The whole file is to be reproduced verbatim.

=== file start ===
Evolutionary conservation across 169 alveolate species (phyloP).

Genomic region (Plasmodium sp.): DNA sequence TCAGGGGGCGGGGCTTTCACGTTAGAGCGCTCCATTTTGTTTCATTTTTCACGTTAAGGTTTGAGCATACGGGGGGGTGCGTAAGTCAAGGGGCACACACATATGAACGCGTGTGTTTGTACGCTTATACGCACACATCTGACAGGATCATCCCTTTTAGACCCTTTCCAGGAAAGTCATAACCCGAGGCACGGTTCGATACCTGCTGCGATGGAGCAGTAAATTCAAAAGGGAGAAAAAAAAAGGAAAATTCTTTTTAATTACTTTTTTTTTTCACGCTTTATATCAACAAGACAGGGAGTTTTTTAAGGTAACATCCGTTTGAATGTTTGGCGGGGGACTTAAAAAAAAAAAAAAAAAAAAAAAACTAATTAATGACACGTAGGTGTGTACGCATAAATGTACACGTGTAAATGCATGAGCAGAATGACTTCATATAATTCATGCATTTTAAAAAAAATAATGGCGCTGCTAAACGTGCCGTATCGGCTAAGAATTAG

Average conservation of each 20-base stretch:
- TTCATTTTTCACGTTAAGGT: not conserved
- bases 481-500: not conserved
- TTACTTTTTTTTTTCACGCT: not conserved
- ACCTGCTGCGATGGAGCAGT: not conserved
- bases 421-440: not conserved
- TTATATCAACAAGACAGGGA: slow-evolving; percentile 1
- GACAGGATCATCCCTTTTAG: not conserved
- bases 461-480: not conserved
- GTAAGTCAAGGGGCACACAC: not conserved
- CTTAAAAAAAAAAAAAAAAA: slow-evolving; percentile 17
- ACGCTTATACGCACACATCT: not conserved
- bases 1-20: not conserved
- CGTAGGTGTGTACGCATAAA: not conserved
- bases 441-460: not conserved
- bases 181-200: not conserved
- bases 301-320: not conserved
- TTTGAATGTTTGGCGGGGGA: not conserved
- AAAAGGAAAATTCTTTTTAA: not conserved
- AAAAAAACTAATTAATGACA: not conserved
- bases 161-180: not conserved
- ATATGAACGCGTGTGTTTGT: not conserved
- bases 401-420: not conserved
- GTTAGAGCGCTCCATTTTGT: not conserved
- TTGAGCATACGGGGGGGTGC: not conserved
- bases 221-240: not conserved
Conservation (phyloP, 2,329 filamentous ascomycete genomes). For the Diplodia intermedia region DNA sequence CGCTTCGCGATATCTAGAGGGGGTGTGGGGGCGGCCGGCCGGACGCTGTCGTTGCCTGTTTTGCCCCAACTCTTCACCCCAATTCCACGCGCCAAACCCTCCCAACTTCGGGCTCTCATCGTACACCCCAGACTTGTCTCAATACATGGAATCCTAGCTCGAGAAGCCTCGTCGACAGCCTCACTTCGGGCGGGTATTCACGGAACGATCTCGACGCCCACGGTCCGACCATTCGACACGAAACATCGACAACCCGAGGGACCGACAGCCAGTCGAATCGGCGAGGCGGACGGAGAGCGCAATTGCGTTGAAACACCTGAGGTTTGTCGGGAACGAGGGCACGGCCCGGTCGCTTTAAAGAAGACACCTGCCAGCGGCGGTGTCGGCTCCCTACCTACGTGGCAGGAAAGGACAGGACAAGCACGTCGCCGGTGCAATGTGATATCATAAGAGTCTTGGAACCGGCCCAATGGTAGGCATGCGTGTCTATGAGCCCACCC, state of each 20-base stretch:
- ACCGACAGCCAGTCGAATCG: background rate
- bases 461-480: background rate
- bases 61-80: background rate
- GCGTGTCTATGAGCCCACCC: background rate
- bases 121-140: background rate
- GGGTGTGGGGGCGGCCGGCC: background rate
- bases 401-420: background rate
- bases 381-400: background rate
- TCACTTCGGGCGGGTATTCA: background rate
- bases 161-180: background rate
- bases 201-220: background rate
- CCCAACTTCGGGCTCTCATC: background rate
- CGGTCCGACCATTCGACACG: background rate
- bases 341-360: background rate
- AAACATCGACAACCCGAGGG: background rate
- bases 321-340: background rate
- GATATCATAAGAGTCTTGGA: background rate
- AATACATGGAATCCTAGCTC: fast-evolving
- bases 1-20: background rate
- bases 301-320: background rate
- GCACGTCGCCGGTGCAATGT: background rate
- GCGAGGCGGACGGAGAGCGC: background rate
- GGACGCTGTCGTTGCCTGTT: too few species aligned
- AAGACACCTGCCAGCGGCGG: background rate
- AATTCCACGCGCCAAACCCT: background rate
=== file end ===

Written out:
Evolutionary conservation across 169 alveolate species (phyloP).

Genomic region (Plasmodium sp.): DNA sequence TCAGGGGGCGGGGCTTTCACGTTAGAGCGCTCCATTTTGTTTCATTTTTCACGTTAAGGTTTGAGCATACGGGGGGGTGCGTAAGTCAAGGGGCACACACATATGAACGCGTGTGTTTGTACGCTTATACGCACACATCTGACAGGATCATCCCTTTTAGACCCTTTCCAGGAAAGTCATAACCCGAGGCACGGTTCGATACCTGCTGCGATGGAGCAGTAAATTCAAAAGGGAGAAAAAAAAAGGAAAATTCTTTTTAATTACTTTTTTTTTTCACGCTTTATATCAACAAGACAGGGAGTTTTTTAAGGTAACATCCGTTTGAATGTTTGGCGGGGGACTTAAAAAAAAAAAAAAAAAAAAAAAACTAATTAATGACACGTAGGTGTGTACGCATAAATGTACACGTGTAAATGCATGAGCAGAATGACTTCATATAATTCATGCATTTTAAAAAAAATAATGGCGCTGCTAAACGTGCCGTATCGGCTAAGAATTAG

Average conservation of each 20-base stretch:
- TTCATTTTTCACGTTAAGGT: not conserved
- bases 481-500: not conserved
- TTACTTTTTTTTTTCACGCT: not conserved
- ACCTGCTGCGATGGAGCAGT: not conserved
- bases 421-440: not conserved
- TTATATCAACAAGACAGGGA: slow-evolving; percentile 1
- GACAGGATCATCCCTTTTAG: not conserved
- bases 461-480: not conserved
- GTAAGTCAAGGGGCACACAC: not conserved
- CTTAAAAAAAAAAAAAAAAA: slow-evolving; percentile 17
- ACGCTTATACGCACACATCT: not conserved
- bases 1-20: not conserved
- CGTAGGTGTGTACGCATAAA: not conserved
- bases 441-460: not conserved
- bases 181-200: not conserved
- bases 301-320: not conserved
- TTTGAATGTTTGGCGGGGGA: not conserved
- AAAAGGAAAATTCTTTTTAA: not conserved
- AAAAAAACTAATTAATGACA: not conserved
- bases 161-180: not conserved
- ATATGAACGCGTGTGTTTGT: not conserved
- bases 401-420: not conserved
- GTTAGAGCGCTCCATTTTGT: not conserved
- TTGAGCATACGGGGGGGTGC: not conserved
- bases 221-240: not conserved
Conservation (phyloP, 2,329 filamentous ascomycete genomes). For the Diplodia intermedia region DNA sequence CGCTTCGCGATATCTAGAGGGGGTGTGGGGGCGGCCGGCCGGACGCTGTCGTTGCCTGTTTTGCCCCAACTCTTCACCCCAATTCCACGCGCCAAACCCTCCCAACTTCGGGCTCTCATCGTACACCCCAGACTTGTCTCAATACATGGAATCCTAGCTCGAGAAGCCTCGTCGACAGCCTCACTTCGGGCGGGTATTCACGGAACGATCTCGACGCCCACGGTCCGACCATTCGACACGAAACATCGACAACCCGAGGGACCGACAGCCAGTCGAATCGGCGAGGCGGACGGAGAGCGCAATTGCGTTGAAACACCTGAGGTTTGTCGGGAACGAGGGCACGGCCCGGTCGCTTTAAAGAAGACACCTGCCAGCGGCGGTGTCGGCTCCCTACCTACGTGGCAGGAAAGGACAGGACAAGCACGTCGCCGGTGCAATGTGATATCATAAGAGTCTTGGAACCGGCCCAATGGTAGGCATGCGTGTCTATGAGCCCACCC, state of each 20-base stretch:
- ACCGACAGCCAGTCGAATCG: background rate
- bases 461-480: background rate
- bases 61-80: background rate
- GCGTGTCTATGAGCCCACCC: background rate
- bases 121-140: background rate
- GGGTGTGGGGGCGGCCGGCC: background rate
- bases 401-420: background rate
- bases 381-400: background rate
- TCACTTCGGGCGGGTATTCA: background rate
- bases 161-180: background rate
- bases 201-220: background rate
- CCCAACTTCGGGCTCTCATC: background rate
- CGGTCCGACCATTCGACACG: background rate
- bases 341-360: background rate
- AAACATCGACAACCCGAGGG: background rate
- bases 321-340: background rate
- GATATCATAAGAGTCTTGGA: background rate
- AATACATGGAATCCTAGCTC: fast-evolving
- bases 1-20: background rate
- bases 301-320: background rate
- GCACGTCGCCGGTGCAATGT: background rate
- GCGAGGCGGACGGAGAGCGC: background rate
- GGACGCTGTCGTTGCCTGTT: too few species aligned
- AAGACACCTGCCAGCGGCGG: background rate
- AATTCCACGCGCCAAACCCT: background rate